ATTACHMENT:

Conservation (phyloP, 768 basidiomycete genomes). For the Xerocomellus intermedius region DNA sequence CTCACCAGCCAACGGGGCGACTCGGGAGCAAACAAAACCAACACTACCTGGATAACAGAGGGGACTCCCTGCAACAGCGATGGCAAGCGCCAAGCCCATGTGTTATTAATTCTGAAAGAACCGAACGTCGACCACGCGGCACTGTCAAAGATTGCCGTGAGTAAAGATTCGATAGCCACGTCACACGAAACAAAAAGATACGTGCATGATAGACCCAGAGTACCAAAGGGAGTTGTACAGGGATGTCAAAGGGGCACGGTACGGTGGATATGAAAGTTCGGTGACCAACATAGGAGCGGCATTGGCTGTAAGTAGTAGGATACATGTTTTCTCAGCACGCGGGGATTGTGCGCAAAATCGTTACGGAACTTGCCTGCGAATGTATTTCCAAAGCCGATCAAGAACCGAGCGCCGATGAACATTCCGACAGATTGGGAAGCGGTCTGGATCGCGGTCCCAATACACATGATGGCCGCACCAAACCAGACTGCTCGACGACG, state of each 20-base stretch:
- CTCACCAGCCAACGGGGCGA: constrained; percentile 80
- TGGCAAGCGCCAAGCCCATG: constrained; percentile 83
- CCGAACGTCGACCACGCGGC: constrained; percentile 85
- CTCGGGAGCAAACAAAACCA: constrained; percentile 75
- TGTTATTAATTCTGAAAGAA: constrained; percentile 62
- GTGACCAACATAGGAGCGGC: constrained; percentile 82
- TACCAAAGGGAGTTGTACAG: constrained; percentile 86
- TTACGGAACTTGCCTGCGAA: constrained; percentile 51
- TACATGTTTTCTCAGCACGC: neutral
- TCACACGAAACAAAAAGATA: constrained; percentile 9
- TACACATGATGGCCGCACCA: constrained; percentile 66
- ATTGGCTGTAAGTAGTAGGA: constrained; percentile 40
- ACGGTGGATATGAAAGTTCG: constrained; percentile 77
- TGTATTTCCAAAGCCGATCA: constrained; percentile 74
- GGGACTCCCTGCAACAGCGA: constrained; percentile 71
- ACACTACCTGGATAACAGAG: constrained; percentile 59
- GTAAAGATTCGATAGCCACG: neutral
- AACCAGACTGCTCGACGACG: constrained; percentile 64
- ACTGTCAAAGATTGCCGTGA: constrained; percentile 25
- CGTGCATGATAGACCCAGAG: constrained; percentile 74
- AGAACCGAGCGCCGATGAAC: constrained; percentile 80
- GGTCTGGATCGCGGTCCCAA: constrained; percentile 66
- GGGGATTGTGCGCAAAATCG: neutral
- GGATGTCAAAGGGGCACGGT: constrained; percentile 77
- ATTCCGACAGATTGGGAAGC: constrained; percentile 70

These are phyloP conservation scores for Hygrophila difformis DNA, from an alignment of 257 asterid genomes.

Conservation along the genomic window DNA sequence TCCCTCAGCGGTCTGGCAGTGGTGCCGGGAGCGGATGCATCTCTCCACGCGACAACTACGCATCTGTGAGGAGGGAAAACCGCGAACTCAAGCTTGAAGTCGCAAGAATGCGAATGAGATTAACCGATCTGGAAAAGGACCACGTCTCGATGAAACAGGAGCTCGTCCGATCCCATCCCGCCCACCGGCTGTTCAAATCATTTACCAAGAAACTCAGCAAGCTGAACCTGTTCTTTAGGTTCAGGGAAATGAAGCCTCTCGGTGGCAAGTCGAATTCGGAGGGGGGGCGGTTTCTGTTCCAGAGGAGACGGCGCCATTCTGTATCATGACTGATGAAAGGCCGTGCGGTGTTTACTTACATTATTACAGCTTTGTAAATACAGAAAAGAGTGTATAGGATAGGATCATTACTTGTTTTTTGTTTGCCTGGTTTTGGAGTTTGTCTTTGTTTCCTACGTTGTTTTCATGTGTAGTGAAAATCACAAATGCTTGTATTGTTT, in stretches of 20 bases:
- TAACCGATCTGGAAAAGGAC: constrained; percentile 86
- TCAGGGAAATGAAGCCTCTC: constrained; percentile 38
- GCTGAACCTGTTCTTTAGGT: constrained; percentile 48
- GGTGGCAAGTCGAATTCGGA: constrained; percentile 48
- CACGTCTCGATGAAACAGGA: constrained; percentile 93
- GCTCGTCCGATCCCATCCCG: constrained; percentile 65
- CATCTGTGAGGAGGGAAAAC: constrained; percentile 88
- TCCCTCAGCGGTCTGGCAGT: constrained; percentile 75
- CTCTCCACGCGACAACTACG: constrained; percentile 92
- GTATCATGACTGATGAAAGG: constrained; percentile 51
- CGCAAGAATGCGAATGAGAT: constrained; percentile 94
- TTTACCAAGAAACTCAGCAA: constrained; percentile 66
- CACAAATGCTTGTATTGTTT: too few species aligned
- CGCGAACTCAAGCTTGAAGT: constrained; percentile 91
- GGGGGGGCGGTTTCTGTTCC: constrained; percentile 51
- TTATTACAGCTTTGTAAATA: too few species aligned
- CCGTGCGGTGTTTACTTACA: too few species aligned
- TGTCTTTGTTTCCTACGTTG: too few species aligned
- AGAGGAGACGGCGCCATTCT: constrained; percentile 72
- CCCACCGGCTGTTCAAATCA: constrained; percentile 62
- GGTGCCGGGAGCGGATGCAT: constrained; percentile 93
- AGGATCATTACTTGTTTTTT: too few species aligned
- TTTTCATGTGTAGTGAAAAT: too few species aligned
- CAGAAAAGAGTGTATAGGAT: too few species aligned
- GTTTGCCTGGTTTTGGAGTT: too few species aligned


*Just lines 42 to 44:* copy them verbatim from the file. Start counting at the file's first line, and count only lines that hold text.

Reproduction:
- CGCGAACTCAAGCTTGAAGT: constrained; percentile 91
- GGGGGGGCGGTTTCTGTTCC: constrained; percentile 51
- TTATTACAGCTTTGTAAATA: too few species aligned